Strictly speaking they are distinct from V-shaped chevrons, as they have (where the typography permits it) a broader span than chevrons,[64] although when printed often no visual distinction is made.[4]

The ASCII less-than and greater-than characters <> are often used for angle brackets. In most cases only those characters are accepted by computer programs, and the Unicode angle brackets are not recognized (for instance, in HTML tags). The characters for "single" guillemets ‹› are also often used, and sometimes normal guillemets «» when nested angle brackets are needed.

The angle brackets or chevrons at U+27E8 and U+27E9 are for mathematical use and Western languages, whereas U+3008 and U+3009 are for East Asian languages. The chevrons at U+2329 and U+232A are deprecated in favour of the U+3008 and U+3009 East Asian angle brackets. Unicode discourages their use for mathematics and in Western texts,[15] because they are canonically equivalent to the CJK code points U+300x and thus likely to render as double-width symbols. The less-than and greater-than symbols are often used as replacements for chevrons.

  1. 1.0 1.1 1.2 1.3 &lang; and &rang; were tied to the deprecated symbols U+2329 and U+232A in HTML4 and MathML2, but are being migrated to U+27E8 and U+27E9 for HTML5 and MathML3, as defined in XML Entity Definitions for Characters ().


Angle brackets are larger than less-than and greater-than signs, which in turn are larger than guillemets.

Angle brackets, less-than/greater-than signs and single guillemets in fonts Cambria, DejaVu Serif, Andron Mega Corpus, Andika and Everson Mono

Uses of ⟨ ⟩

Angle brackets are infrequently used to denote words that are thought instead of spoken, such as:

⟨What an unusual flower!⟩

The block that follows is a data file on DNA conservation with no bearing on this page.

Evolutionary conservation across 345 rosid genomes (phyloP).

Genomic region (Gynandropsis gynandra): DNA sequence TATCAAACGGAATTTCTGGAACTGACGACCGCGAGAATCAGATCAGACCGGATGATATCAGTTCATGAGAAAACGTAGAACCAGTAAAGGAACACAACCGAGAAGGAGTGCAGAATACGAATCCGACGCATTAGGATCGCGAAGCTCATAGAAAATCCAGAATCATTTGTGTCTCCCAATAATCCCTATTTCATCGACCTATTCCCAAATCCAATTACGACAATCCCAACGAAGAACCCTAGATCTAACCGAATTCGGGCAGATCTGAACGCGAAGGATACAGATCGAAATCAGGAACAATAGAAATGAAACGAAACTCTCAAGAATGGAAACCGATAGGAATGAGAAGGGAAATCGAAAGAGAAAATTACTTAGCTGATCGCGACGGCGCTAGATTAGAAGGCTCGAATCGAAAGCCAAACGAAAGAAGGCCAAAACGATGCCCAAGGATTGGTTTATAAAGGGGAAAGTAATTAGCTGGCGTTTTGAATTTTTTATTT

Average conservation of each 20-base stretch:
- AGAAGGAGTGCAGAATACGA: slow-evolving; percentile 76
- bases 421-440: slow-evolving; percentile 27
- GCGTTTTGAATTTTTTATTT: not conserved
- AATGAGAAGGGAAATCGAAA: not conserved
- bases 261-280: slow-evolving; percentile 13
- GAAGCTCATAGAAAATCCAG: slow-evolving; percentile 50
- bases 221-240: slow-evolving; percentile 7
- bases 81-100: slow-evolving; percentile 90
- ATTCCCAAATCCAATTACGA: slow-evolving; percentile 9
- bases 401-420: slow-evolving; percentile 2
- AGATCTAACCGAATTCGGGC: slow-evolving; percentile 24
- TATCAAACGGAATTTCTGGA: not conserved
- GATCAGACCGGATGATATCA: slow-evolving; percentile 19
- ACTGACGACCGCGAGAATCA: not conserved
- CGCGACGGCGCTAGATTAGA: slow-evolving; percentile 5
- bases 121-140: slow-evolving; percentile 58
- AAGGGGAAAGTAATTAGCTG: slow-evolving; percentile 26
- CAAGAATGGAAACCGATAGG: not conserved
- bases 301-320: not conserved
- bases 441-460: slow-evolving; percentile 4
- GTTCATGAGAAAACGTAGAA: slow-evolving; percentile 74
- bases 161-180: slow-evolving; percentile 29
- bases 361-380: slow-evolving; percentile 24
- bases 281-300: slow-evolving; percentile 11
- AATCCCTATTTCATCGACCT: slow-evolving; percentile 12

In textual criticism, and hence in many editions of pre-modern works, chevrons denote sections of the text which are illegible or otherwise lost; the editor will often insert their own reconstruction where possible within them.[65]

In comic books, chevrons are often used to mark dialogue that has been translated notionally from another language; in other words, if a character is speaking another language, instead of writing in the other language and providing a translation, one writes the translated text within chevrons. Since no foreign language is actually written, this is only notionally translated.[citation needed]

In linguistics, angle brackets identify graphemes (e.g., letters of an alphabet) or orthography, as in "The English word /kæt/ is spelled ⟨cat⟩."[66][67][65] (See IPA Brackets and transcription delimiters.)

In epigraphy, they may be used for mechanical transliterations of a text into the Latin script.[67]

In East Asian punctuation, angle brackets are used as quotation marks. Chevron-like symbols are part of standard Chinese, Japanese and – less frequently – Korean punctuation, where they generally enclose the titles of books, as: ︿... ﹀ or ︽...︾ for traditional vertical printing — written in vertical lines — and as 〈 ... 〉 or 《 ... 》 for horizontal printing — in horizontal.

Angle brackets in mathematics

Angle brackets (or 'chevrons') are used in group theory to write group presentations, and to denote the subgroup generated by a collection of elements. In set theory, chevrons or parentheses are used to denote ordered pairs[68] and other tuples, whereas curly brackets are used for unordered sets.

Physics and mechanics

In physical sciences and statistical mechanics, angle brackets are used to denote an average (expected value) over time or over another continuous parameter. For example:

[math]\displaystyle{ \left\langle V(t)^2 \right\rangle = \lim_{T\to\infty} \frac{1}{T}\int_{-\frac{T}{2}}^{\frac{T}{2}} V(t)^2\,{\rm{d}}t. }[/math]

In mathematical physics, especially quantum mechanics, it is common to write the inner product between elements as a|b, as a short version of a|·|b, or a|Ô|b, where Ô is an operator. This is known as Dirac notation or bra–ket notation, to note vectors from the dual spaces of the Bra ⟨A| and the Ket |B⟩. But there are other notations used.